[Although to note, Recital 30 of the GDPR appears more nuanced in suggesting that another type of data linked to location tracking – RFID tags – may become personal data, but in less strong terms than Article 4(1) : “Natural persons may be associated with online identifiers provided by their devices, applications, tools and protocols, such as internet protocol addresses, cookie identifiers or other identifiers such as radio frequency identification tags. This may leave traces which, in particular when combined with unique identifiers and other information received by the servers, may be used to create profiles of the natural persons and identify them”. Indeed, Sophie and I question in a forthcoming paper whether it makes sense to treat all types of location data the same way in law, as factors such as the granularity of other information associated with the relevant data are decisive considerations for making that determination. To an extent this debate is also about how risk aversive data protection law should be in making leaps to conclusions that certain types of data are always to be deemed personal – and their processing therefore subject to data protection law – because of the potential risks of harm to individuals typically involved with their use. In particular, the impact on individuals whose data of these types are being processed are predicted to be nearly always considerable because of its close association with them. But surely it is the nature of the processing to be carried out on the data that is equally relevant?]
And, of course, these type of legal discussions around whether and when location data are subject to privacy regulation are not just confined to the EU. A US case in point is Yershov v. Gannett Satellite Information Network, Inc., No. 15-1719 (1st Cir. Apr. 29, 2016), involving an individual who downloaded and used an app (by Gannett) that provided access to videos and collects information about him. In particular, this information was the GPS coordinates of his device at the time the video was viewed, and certain identifiers associated with his device, such as its unique Android ID, along with the title of the video viewed. One of the legal questions addressed was whether that information was personally identifiable information and the court agreed that it was. I quote directly from the judgement:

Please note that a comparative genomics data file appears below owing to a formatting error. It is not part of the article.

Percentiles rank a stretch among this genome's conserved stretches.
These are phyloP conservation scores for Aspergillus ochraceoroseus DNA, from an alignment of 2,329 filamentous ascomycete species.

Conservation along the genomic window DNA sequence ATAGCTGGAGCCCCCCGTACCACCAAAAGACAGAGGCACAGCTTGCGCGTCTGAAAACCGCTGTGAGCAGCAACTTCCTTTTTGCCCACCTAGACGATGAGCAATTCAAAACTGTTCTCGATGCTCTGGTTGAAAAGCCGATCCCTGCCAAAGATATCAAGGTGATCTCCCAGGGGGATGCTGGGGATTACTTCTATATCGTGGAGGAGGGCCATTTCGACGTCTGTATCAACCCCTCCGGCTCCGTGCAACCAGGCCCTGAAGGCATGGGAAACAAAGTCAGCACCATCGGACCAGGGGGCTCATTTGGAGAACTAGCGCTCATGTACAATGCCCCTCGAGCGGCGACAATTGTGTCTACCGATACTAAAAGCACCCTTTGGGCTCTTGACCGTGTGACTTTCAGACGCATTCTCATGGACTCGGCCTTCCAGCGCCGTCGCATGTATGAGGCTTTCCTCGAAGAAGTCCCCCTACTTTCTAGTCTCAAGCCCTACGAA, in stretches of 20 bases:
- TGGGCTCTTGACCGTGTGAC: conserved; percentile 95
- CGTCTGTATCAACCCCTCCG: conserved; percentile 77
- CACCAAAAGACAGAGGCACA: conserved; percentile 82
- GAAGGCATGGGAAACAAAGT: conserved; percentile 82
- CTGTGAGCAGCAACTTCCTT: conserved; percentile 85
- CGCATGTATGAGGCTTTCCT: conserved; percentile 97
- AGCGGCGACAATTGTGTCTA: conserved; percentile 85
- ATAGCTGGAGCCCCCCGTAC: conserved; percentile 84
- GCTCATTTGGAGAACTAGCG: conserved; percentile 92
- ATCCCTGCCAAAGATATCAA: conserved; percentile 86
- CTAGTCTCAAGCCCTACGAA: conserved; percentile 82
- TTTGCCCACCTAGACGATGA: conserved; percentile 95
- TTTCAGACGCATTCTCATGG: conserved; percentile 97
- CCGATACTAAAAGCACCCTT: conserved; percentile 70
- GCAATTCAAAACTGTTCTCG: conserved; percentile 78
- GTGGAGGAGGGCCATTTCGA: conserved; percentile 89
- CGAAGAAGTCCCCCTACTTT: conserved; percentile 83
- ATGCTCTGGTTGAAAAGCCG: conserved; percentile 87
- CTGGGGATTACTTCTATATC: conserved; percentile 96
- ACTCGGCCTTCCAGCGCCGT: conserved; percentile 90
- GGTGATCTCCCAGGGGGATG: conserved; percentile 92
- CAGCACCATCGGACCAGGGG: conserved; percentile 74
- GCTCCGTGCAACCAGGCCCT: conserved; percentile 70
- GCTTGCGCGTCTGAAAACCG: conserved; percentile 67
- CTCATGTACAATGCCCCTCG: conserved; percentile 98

“Many types of information other than a name can easily identify a person. Revealing a person’s social security number to the government, for example, plainly identifies the person. Similarly, when a football referee announces a violation by “No. 12 on the offense,” everyone with a game program knows the name of the player who was flagged. Here, the complaint and its reasonable inferences describe what for very many people is a similar type of identification, effectively revealing the name of the video viewer. To use a specific example, imagine Gannett had disclosed that a person viewed 146 videos on a single device at 2 sets of specified GPS coordinates. Given how easy it is to locate a GPS coordinate on a street map, this disclosure would enable most people to identify what are likely the home and work addresses of the viewer (e.g., Judge Bork’s home and the federal courthouse). And, according to the complaint, when Gannett makes such a disclosure to Adobe, it knows that Adobe has the “game program, “so to speak, allowing it to link the GPS address and device identifier information to a certain person by name, address, phone number, and more. While there is certainly a point at which the linkage of information to identity becomes too uncertain, or too dependent on too much yet-to-be-done, or unforeseeable detective work, here the linkage, as plausibly alleged, is both firm and readily foreseeable to Gannett.”